|Chennai||Rs. 24840.00 (-0.36%)|
|Mumbai||Rs. 25460.00 (-0.16%)|
|Delhi||Rs. 25450.00 (2.21%)|
|Kolkata||Rs. 25000.00 (0%)|
|Kerala||Rs. 24700.00 (0%)|
|Bangalore||Rs. 25050.00 (1.42%)|
|Hyderabad||Rs. 24930.00 (1.63%)|
The last month has seen investors reducing high-risk exposures. The movement to safety has meant two things. First, the focus is more on highly liquid large caps rather than small stocks. Second, even inside the large cap universe, allocations are weighted towards safe businesses, not cyclicals.
The first shift, towards large caps, is quite common in bearish conditions. One of the most important reasons is simply that it's easier to dump a large cap in a hurry. Another related reason is that large caps have higher index correlations and this makes it easier to hedge large cap exposures. A third is that large caps are actually better equipped to ride out downtrends in the business cycle. Bigger balance sheets offer better insulation.
The second shift is also common. The less cyclical an industry, the better its chances of riding out a recessive period. Non-cyclical industries have more stable growth rates. Non-cyclical industries also experience less volatile share prices. They tend to be low-beta and that's a major advantage if the market-wide trend is down.
Unfortunately, the market definition of 'non-cyclical' or perennial, as Peter Lynch called such stocks, isn't absolute. Any business has risks and those risks change in magnitude. A few years ago, there were perhaps four industries that counted as low-risk perennials in the Indian context.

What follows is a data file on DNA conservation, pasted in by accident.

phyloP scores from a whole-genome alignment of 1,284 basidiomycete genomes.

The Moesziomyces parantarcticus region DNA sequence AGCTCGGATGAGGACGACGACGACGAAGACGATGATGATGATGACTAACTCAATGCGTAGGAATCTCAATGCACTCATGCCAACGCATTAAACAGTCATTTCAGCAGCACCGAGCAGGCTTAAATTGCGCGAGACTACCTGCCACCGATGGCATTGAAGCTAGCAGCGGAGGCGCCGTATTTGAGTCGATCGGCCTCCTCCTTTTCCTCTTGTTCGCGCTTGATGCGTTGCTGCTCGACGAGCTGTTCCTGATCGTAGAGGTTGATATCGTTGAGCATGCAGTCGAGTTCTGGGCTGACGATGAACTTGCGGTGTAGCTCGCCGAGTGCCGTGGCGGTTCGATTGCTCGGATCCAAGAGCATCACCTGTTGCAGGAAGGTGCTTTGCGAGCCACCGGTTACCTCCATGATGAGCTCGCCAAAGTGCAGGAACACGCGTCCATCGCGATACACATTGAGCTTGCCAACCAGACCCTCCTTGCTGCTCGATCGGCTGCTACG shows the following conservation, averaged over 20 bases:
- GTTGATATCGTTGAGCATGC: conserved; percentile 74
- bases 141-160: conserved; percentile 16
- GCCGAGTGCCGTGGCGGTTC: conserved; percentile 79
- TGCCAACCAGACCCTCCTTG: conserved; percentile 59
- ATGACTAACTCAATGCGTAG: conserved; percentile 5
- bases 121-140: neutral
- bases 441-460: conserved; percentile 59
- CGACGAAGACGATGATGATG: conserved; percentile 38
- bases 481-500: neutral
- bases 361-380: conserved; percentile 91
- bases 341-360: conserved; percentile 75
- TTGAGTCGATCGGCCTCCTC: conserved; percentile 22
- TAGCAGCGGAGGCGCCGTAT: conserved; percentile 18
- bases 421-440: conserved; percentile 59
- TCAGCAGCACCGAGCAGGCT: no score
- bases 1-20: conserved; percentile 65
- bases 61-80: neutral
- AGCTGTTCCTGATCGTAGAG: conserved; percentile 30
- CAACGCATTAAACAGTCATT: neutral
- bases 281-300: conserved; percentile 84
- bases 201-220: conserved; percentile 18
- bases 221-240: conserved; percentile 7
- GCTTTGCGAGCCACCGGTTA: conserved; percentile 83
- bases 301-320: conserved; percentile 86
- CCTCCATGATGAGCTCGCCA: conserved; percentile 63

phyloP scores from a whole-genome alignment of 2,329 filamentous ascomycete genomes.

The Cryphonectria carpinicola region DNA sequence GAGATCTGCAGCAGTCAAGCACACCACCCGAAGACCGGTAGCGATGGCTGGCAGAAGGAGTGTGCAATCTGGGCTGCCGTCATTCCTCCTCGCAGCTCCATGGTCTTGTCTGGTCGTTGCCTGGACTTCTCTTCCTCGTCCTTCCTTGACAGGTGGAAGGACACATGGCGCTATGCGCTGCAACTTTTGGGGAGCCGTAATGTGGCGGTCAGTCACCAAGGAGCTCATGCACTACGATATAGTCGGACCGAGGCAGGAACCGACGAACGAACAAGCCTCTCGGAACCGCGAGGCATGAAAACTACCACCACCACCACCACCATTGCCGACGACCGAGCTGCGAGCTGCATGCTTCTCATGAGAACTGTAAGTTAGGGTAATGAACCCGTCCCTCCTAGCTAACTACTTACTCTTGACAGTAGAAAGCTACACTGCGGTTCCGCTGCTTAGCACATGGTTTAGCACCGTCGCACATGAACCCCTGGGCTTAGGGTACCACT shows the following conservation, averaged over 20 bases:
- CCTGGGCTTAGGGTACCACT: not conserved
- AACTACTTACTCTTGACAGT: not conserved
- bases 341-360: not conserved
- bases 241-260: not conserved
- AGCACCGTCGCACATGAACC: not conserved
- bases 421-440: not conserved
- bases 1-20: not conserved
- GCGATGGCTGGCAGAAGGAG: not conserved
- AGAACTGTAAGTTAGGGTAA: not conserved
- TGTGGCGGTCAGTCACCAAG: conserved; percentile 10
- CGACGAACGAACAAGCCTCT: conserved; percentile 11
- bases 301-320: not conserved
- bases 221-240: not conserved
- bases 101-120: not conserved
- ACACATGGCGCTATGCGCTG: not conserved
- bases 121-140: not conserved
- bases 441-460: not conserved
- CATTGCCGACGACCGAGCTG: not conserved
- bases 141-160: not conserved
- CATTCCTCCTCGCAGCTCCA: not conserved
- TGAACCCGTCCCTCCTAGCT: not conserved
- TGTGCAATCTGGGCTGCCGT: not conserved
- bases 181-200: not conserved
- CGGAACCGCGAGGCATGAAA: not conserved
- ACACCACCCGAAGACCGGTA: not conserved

One was fast moving consumer goods (FMCG), another was pharmaceuticals, a third was Infotech (IT) and a fourth was hospitality. With the exception of FMCG, the other three were seen as low risk largely because they earned forex. These businesses were seen as largely insulated from ups-and-downs in the domestic space. That perception has changed.
IT has been struggling to maintain growth rates ever since the sub-prime crisis. Most Indian IT firms are over-dependent on the US, and the few that have significantly de-risked from North America are dependent on the euro zone. Both regions are in bad shape. Also, cloud computing has been disruptive to the Indian IT services model.
Hospitality is dependent on overall macro-economic conditions. Forex earnings fall when there's a drop in the numbers of business visitors. Indian pharma does well in high-volume generics. But few have the skillsets and pockets required to develop new drugs and push these through the entire cycle of foreign patents and approvals.
That leaves just FMCG as a safe growth area. By default, it's likely to be the only counter-cyclical defensive sectoral play. Dabur, ITC and Hindustan Unilever have already seen outperformance in the recent past. Colgate, Godrej Consumer and Marico, could all pick up steam even if the rest of the market gets weaker. There's a case for being seriously over-weight in the sector.